𝑢 = \(\frac{\frac{𝑐}{𝛾_𝑠}}{1±\frac{𝑤}{𝛾_𝑠𝑐}} ± 𝑤 = \frac{\frac{𝑐}{𝛾_𝑠}±𝑤+\frac{𝑤^2}{𝛾_𝑠𝑐^2}}{1±\frac{𝑤}{𝛾_𝑠𝑐}} = \frac{𝑐(1±\frac{𝛾_𝑠𝑤}{𝑐}+\frac{𝑤^2}{𝑐^2})}{𝛾_𝑠±\frac{𝑤}{𝑐}} = \frac{𝑐(𝛾^2_𝑠±\frac{𝛾_𝑠𝑤}{𝑐})}{𝛾_𝑠±\frac{𝑤}{𝑐}} = 𝛾_𝑠𝑐\frac{𝛾_𝑠±\frac{𝑤}{𝑐}}{𝛾_𝑠±\frac{𝑤}{𝑐}} \)

\(𝑢_\text{𝑒𝑚𝑖𝑡𝑡𝑒𝑑 𝑓𝑟𝑜𝑚 𝑎 𝑚𝑜𝑣𝑖𝑛𝑔 𝑠𝑜𝑢𝑟𝑐𝑒} = 𝛾_𝑠𝑐 \) 𝑚𝑒𝑡𝑒𝑟𝑠/𝑠𝑒𝑐𝑜𝑛𝑑

And so light speed coming from a moving emitter as measured in Frame S is gamma-s times c when emitted either parallel **or** antiparallel to the direction of motion of Frame S’. This is exactly what is predicted by the alternative model covered in Episodes 6.1 and 6.2.

As is known in astronomy, light emitted from some binary stars arrives at the Earth at the same time, suggesting that it traveled to the Earth from the receding and the approaching stars at the same speed.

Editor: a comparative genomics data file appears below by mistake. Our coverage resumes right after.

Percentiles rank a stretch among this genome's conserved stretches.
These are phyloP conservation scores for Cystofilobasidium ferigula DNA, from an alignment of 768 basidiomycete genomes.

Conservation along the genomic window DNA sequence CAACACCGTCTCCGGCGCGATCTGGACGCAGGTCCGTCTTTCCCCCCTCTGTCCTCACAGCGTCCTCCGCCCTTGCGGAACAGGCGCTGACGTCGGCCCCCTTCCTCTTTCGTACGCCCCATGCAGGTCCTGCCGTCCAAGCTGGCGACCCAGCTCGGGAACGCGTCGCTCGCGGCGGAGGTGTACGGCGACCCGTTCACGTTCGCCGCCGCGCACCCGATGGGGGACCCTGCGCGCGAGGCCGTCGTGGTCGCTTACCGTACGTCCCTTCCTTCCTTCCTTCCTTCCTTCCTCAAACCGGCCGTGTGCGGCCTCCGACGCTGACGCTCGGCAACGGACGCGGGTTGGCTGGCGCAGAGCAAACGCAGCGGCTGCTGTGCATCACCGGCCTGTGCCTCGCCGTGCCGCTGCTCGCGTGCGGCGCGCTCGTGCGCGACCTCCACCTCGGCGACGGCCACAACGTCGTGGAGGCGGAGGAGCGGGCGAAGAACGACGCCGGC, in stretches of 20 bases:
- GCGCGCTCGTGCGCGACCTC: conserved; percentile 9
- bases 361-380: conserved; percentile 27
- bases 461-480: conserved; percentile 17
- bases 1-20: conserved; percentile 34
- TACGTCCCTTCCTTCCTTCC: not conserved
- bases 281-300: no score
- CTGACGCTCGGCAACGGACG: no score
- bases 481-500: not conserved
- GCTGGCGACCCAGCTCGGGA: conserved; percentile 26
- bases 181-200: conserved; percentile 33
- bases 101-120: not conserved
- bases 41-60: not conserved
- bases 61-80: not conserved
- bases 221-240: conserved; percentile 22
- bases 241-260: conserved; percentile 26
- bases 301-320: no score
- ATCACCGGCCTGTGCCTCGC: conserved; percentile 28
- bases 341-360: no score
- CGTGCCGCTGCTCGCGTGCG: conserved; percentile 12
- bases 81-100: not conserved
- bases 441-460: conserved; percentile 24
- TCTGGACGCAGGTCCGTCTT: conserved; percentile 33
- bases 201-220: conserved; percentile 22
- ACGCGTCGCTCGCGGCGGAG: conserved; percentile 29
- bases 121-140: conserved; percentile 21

My model, unlike Ritz’s model, also predicts that light will travel at the same speed, whether emitted in the direction of emitter motion or opposite to the direction of emitter motion. And, most interestingly, my model predicts that light will travel at a speed **that exceeds speed c** when measured in the reference frame of the universe. That has enormous implications for cosmology, the apparent expansion of the universe, the Hubble theory, and the cosmic background radiation.

So, once again we have corrected some flaws in the Special Theory of Relativity, as well as the misguided thinking of some of its advocates, such as von Laue and the textbook authors who came after him.